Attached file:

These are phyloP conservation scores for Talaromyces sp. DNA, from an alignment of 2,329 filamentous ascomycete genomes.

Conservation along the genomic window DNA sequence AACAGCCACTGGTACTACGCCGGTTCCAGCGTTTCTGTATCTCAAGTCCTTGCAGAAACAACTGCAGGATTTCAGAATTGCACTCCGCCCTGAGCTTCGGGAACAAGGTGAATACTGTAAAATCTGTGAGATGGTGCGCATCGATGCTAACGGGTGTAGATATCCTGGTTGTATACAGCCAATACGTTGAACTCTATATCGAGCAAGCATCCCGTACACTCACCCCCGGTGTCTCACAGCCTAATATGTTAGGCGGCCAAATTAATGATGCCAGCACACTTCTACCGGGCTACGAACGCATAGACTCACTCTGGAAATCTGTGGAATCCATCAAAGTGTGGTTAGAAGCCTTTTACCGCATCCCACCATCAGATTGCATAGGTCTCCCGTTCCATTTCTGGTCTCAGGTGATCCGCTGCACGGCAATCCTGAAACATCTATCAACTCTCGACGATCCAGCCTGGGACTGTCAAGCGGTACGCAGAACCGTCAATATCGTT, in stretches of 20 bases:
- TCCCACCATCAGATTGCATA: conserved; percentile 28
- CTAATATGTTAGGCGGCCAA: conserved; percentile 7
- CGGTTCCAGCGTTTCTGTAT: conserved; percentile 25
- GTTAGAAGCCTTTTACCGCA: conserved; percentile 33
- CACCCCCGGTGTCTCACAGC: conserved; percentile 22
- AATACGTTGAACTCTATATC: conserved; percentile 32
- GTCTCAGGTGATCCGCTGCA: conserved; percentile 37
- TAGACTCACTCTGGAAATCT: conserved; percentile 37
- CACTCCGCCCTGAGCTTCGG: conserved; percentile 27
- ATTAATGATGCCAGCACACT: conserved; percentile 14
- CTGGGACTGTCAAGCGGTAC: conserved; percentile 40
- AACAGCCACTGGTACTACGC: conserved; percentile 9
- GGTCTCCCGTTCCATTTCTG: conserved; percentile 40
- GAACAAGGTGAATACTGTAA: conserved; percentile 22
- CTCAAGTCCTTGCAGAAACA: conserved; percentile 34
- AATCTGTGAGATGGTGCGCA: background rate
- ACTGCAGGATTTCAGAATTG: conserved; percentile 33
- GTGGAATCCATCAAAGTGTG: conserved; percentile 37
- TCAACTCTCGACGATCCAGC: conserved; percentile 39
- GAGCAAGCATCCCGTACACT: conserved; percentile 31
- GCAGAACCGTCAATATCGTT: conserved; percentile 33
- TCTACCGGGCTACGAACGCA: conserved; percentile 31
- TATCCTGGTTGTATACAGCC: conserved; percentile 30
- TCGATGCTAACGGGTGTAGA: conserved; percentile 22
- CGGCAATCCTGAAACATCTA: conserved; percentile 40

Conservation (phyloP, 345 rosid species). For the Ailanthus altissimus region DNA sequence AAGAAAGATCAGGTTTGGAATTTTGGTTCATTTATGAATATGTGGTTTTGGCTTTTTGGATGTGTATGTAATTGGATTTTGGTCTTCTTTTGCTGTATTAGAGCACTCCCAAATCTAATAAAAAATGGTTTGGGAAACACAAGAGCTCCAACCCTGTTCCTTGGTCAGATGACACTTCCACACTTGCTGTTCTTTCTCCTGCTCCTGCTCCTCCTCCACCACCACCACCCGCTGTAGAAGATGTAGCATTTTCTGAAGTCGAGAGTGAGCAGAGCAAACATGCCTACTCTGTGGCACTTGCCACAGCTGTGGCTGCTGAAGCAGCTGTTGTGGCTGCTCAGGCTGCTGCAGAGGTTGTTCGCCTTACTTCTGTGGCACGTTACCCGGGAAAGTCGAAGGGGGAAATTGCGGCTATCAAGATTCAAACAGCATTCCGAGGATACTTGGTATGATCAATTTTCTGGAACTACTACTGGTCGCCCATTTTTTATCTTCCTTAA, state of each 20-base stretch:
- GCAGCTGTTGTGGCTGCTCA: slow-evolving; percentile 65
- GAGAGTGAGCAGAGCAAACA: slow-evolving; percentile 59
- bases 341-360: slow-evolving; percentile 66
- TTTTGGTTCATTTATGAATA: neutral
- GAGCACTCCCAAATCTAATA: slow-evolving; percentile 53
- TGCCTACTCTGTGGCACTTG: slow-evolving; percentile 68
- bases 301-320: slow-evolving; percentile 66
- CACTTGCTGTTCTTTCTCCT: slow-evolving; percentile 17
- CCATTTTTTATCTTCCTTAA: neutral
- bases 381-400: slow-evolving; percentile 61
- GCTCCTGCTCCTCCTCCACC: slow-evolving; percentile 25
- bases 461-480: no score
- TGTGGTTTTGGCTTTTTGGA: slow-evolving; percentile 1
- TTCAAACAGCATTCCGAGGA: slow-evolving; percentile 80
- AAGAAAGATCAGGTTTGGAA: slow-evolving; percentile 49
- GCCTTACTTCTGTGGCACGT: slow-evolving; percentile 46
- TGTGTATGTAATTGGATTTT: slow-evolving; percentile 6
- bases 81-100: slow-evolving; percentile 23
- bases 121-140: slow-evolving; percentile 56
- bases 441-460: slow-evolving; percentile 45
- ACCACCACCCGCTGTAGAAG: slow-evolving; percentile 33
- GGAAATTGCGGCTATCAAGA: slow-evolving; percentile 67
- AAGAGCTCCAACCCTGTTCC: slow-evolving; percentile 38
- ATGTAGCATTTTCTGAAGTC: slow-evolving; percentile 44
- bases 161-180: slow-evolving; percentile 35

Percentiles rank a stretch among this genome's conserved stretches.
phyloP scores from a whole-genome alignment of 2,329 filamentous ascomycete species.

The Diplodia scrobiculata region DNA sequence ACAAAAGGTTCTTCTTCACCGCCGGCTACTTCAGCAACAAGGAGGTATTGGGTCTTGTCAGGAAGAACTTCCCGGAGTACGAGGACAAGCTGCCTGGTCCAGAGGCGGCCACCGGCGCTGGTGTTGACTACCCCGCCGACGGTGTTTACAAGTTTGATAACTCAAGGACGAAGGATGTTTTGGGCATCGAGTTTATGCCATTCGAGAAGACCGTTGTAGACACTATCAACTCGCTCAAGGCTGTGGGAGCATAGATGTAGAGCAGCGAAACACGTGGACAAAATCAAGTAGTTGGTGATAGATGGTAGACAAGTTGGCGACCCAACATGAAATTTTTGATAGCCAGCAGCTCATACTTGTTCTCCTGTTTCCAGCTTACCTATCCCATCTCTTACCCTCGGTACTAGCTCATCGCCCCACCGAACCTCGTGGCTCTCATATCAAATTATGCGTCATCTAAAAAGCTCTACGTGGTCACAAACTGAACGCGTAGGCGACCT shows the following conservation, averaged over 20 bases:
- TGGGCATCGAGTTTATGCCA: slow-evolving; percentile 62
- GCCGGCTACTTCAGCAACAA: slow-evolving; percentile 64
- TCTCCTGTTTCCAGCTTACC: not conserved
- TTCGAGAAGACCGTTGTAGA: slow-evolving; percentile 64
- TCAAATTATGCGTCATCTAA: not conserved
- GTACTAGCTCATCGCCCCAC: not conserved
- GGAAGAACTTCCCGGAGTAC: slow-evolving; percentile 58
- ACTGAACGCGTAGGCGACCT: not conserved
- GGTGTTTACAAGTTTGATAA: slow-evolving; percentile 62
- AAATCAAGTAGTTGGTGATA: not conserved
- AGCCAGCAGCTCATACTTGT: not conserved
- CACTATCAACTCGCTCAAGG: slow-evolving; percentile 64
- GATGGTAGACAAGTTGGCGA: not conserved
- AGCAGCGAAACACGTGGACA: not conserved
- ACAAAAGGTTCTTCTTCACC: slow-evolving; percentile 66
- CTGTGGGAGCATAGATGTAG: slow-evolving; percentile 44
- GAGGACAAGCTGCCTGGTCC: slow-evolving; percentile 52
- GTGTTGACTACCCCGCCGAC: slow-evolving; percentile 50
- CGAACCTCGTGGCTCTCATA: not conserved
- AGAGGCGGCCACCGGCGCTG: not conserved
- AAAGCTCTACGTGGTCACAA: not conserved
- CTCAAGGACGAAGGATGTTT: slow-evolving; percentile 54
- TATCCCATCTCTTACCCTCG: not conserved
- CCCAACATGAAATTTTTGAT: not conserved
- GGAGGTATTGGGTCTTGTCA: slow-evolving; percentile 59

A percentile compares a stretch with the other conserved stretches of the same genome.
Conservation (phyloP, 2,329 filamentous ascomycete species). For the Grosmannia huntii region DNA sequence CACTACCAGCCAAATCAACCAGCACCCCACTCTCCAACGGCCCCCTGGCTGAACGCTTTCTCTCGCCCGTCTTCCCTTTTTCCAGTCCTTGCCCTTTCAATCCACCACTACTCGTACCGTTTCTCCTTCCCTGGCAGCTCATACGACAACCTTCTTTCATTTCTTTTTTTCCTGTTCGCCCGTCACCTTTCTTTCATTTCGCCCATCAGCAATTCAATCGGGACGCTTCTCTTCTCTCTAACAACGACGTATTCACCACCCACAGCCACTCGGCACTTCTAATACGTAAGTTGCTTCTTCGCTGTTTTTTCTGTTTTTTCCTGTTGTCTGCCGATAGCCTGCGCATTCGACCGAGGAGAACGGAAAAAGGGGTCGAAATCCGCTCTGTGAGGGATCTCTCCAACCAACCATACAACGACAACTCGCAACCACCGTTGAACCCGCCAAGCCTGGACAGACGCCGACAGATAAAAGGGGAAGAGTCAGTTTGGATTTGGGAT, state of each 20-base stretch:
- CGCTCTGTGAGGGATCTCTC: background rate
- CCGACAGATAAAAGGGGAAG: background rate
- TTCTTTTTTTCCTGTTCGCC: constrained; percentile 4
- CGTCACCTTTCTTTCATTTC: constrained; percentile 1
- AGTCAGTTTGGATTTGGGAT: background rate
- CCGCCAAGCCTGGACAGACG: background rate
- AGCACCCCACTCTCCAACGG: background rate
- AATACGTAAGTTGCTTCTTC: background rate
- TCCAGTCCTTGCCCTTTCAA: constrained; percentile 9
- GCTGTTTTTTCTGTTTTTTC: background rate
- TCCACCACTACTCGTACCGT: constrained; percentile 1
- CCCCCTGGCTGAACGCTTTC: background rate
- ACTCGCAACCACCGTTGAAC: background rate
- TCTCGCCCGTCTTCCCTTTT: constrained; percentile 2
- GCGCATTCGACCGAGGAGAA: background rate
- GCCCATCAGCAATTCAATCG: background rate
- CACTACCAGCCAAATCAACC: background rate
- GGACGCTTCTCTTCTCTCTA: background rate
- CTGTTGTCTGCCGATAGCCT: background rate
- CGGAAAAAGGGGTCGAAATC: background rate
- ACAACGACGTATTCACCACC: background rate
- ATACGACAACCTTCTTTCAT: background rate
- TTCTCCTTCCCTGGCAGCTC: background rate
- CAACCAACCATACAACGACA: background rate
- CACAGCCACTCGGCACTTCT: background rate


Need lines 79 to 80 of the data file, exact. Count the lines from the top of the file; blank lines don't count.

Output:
- TATCCCATCTCTTACCCTCG: not conserved
- CCCAACATGAAATTTTTGAT: not conserved